• Association with someone who has expertise relevant to the product
  • Conducted research on the product

Although all nine creators may appear to have regular experience using the products they showed in the videos, only three creators made explicit assertions about their product-specific experience or their familiarity with related and relevant products:

  • In “Acne Foundation Routine,” the creator provided mini reviews of the primer and foundations she used (e.g., why she preferred using them, how long she had been using the products).
  • In “Glitterati Lip Tattoo,” the creator included clips from a previous video showing her wearing the same lip tattoo in a different design and described her experience wearing them (e.g., the longevity of the lip tattoo on her lips) and removing them from her lips.
  • In “Waterfall Braid,” the creator indicated that she was familiar with the braiding technique by stating that she had created the braid on another person’s hair.

Out of the nine creators for the top 10 videos, only three are self-proclaimed professionally-trained makeup artist: Kandee Johnson, Elessa Jade “pursebuzz,” and Crystal Rodriguez “cristalprostyler.” However, none of the creators makes any assertions of their relevant role in those videos. In fact, at the time of writing, these women do not even state their role or experience in beauty on their “About” page on YouTube.


The results shown in Table 2 indicate the majority of these content creators follow Swarts’ (2012) best practices, such as including an introduction, beginning with a “promise” or a clear objective, incorporating verbal instruction, being strategically redundant, and using a combination of text annotations, audio, and/or still images to complement the video. However, they do not appear to aim for a slick, well-rehearsed, and effectively-edited production that is advocated by Swarts (p. 204).

In other words, a video does not necessarily need to be “good” to be popular, the way Swarts (2012) defined “good” instructional videos. More specifically, the creators do not necessarily present themselves or their knowledge confidently, rehearse their script, or edit out all their mistakes. Thus, the “seduction” (p. 204) of these videos may not lie in the professionalism of these creators; instead, these creators acted more like friends or sisters who share beauty tips in the comfort of their homes. For example, although filming at home may appear to be less professional, since professional makeup artists (such as Lisa Eldridge) film their beauty videos in a studio setting, these home-looking backgrounds do evoke a sense of coziness and “real-ness” that viewers can easily relate to.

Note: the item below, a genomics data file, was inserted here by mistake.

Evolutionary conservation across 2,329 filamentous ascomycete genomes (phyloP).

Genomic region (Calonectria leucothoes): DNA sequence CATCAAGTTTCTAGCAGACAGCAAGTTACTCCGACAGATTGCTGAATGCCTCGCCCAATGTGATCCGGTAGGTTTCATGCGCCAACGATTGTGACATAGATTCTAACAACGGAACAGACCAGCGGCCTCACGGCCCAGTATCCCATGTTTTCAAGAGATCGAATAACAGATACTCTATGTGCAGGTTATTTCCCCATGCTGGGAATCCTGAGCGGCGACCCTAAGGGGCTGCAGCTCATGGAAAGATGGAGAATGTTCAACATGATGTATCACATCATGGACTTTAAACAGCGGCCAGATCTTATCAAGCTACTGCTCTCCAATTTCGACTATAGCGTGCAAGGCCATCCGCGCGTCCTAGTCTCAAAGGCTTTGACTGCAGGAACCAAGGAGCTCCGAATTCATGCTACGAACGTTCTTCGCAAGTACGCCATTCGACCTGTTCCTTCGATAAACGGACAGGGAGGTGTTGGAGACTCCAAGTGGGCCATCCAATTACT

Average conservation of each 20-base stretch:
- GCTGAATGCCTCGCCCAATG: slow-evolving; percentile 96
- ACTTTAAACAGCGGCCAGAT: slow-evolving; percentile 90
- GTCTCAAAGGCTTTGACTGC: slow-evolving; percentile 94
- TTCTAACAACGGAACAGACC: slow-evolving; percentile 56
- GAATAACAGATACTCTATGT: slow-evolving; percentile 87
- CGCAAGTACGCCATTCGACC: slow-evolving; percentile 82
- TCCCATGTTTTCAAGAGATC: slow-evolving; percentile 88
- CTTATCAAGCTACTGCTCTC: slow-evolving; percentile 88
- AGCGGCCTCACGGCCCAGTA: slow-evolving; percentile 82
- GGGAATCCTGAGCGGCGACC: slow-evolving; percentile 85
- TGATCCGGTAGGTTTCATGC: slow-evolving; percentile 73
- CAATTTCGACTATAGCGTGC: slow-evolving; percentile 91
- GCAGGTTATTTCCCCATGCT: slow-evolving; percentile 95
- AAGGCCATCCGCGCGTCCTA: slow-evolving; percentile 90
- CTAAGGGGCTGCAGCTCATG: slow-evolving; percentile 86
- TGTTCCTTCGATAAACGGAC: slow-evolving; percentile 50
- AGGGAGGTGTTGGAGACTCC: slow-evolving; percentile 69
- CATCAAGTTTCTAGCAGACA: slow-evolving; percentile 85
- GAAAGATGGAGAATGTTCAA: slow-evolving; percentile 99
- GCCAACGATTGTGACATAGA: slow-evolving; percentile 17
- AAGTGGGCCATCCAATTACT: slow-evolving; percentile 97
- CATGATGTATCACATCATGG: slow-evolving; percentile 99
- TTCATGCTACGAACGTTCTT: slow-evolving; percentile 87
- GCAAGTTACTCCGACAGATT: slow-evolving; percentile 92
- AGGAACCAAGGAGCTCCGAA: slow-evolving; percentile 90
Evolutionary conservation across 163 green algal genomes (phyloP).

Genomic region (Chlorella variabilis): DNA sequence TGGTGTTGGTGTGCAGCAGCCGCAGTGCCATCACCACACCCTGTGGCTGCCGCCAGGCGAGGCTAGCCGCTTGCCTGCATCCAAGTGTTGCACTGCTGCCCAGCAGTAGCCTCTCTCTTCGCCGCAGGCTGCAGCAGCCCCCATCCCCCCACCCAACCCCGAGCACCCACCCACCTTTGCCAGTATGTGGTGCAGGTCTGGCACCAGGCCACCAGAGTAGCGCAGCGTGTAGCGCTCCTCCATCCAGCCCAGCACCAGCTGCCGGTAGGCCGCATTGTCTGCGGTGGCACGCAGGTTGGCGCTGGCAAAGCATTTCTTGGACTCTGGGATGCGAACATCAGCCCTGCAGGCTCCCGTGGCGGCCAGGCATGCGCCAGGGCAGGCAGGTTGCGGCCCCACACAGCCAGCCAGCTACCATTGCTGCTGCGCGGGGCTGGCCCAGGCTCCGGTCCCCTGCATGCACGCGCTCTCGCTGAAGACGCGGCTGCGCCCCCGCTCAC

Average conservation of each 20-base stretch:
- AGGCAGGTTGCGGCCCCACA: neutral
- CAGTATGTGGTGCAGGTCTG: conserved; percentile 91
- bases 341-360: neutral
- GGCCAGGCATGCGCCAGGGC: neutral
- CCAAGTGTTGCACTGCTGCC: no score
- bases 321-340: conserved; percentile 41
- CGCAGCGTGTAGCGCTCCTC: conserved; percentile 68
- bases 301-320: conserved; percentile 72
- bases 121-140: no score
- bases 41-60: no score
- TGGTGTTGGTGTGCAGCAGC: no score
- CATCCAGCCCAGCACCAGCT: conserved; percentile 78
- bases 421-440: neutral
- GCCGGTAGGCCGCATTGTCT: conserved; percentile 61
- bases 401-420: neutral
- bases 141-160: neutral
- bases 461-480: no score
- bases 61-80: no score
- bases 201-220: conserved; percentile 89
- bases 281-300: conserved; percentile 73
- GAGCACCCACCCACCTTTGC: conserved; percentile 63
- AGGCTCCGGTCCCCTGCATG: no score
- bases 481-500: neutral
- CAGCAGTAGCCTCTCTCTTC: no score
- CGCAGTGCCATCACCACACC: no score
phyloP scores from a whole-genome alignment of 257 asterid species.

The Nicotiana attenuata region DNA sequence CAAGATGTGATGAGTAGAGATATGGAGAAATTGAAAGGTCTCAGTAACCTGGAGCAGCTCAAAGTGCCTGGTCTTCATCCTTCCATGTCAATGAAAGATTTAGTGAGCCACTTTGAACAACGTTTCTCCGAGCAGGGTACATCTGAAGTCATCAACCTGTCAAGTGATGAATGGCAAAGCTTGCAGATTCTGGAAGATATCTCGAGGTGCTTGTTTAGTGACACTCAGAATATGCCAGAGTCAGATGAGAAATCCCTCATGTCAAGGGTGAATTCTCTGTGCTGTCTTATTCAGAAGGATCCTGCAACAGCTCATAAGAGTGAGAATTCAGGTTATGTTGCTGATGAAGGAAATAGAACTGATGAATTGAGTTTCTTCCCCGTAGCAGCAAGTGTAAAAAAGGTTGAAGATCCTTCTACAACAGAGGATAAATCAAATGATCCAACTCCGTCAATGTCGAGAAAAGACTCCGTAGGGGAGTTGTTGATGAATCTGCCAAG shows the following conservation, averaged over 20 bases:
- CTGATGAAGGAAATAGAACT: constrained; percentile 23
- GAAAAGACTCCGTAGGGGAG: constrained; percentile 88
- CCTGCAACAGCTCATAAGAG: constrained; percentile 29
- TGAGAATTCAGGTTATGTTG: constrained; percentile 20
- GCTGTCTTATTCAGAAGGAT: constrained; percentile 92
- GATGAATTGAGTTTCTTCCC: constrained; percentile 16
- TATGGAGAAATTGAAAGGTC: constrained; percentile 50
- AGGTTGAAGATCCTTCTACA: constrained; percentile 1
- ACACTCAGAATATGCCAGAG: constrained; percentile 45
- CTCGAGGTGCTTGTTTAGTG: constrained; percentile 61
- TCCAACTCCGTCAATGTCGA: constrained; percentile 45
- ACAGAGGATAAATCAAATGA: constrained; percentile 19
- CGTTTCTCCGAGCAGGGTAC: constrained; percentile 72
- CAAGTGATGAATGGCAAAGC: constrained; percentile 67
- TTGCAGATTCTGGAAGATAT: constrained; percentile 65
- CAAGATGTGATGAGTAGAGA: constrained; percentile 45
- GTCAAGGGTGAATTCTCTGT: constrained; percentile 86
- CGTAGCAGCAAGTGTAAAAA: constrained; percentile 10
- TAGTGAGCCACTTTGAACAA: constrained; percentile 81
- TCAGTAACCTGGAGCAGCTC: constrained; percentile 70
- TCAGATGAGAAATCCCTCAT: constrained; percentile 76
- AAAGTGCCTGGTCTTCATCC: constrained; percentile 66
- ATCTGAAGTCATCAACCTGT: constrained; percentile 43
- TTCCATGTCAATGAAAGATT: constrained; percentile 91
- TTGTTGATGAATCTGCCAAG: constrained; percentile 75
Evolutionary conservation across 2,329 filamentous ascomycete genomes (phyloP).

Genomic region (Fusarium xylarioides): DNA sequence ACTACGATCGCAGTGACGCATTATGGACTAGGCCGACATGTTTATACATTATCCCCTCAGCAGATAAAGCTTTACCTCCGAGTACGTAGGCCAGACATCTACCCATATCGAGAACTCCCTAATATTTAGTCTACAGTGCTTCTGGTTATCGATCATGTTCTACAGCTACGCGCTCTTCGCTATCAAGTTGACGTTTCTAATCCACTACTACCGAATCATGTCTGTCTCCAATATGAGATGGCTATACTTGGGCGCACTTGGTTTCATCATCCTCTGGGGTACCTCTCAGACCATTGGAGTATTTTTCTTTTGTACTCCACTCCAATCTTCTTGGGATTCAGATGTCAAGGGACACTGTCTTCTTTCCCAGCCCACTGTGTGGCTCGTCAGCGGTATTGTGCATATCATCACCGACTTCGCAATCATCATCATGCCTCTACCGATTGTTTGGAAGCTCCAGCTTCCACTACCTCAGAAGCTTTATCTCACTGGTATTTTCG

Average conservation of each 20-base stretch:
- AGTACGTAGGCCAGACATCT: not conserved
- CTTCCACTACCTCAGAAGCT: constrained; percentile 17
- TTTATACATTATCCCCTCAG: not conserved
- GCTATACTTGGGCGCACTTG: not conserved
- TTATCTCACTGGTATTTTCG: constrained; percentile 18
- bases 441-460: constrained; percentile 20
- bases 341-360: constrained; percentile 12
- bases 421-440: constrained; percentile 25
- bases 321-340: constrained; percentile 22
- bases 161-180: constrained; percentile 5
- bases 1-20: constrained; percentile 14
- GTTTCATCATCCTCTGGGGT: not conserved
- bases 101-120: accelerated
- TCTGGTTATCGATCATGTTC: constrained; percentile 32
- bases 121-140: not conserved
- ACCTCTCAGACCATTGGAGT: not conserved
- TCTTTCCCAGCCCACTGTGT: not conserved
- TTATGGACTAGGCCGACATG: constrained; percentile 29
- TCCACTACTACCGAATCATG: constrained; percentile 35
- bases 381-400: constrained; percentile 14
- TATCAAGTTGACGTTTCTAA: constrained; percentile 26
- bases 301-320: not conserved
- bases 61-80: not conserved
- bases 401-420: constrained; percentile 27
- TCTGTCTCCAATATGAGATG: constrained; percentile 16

Notably, the majority of these beauty content creators did not make explicit assertions of expertise, with only three out of the nine creators being explicit about their experience and familiarity using with the products they showed in the video. Mackiewicz (2010) pointed to the “waning authority and influence of professional expertise” (p. 21), as her study shows that reviewers who asserted their professional status or employment were not perceived as having more expertise compared to the other types of assertions. This is evident in the videos created by the three self-proclaimed makeup artists, as they did not describe or assert their role as experts in those videos. Even though three of these creators are self-proclaimed makeup artists, all eight creators appeared to be makeup enthusiasts who are passionate about sharing their interests rather than showing viewers the “correct way” to create a makeup look. In fact, in “Acne Foundation Routine,” the creator repeatedly said that she changed her routine weekly, which implies that the foundation routine she showed is not the “only” way.

Michelle Phan’s channel and videos are a prime example of how YouTube content creators assert their expertise using different techniques from the reviewers that Mackiewicz (2010) analyzed. According to Mackiewicz, “the extent to which laypeople are taken seriously…depends on the extent to which they can construct…an expert and trustworthy persona and, thus, credibility” (p. 22). On this top 10 list, Michelle Phan’s channel has the most subscribers (about 8.9 million at the time of writing), but she did not explicitly assert her perceived expertise in her two videos. Phan, in fact, is famous for having the rags-to-riches story, where she created beauty videos as a design school student and became a successful entrepreneur and beauty mogul (Shoket, 2017). Mackiewicz added that “preconfigurations of credibility” (p. 8), or the status of the reviewer, could further promote the reviewer’s credibility. Thus, in this case, Phan’s life story, combined with her high number of subscribers, help construct a trustworthy persona that secures her ethos as a beauty guru.

Furthermore, I noticed additional patterns or concerns in these videos that were not addressed by Swarts (2012) and Mackiewicz (2010), on which I will elaborate below.

Personal Narratives

In his analysis of instructions on Instructables.com, van Ittersum (2014) found that “one of the most striking features . . . is the mixture of personal narrative with, or to the exclusion of, procedural discourse” (p. 235). Similarly, four of these top 10 videos (40%) included personal narratives: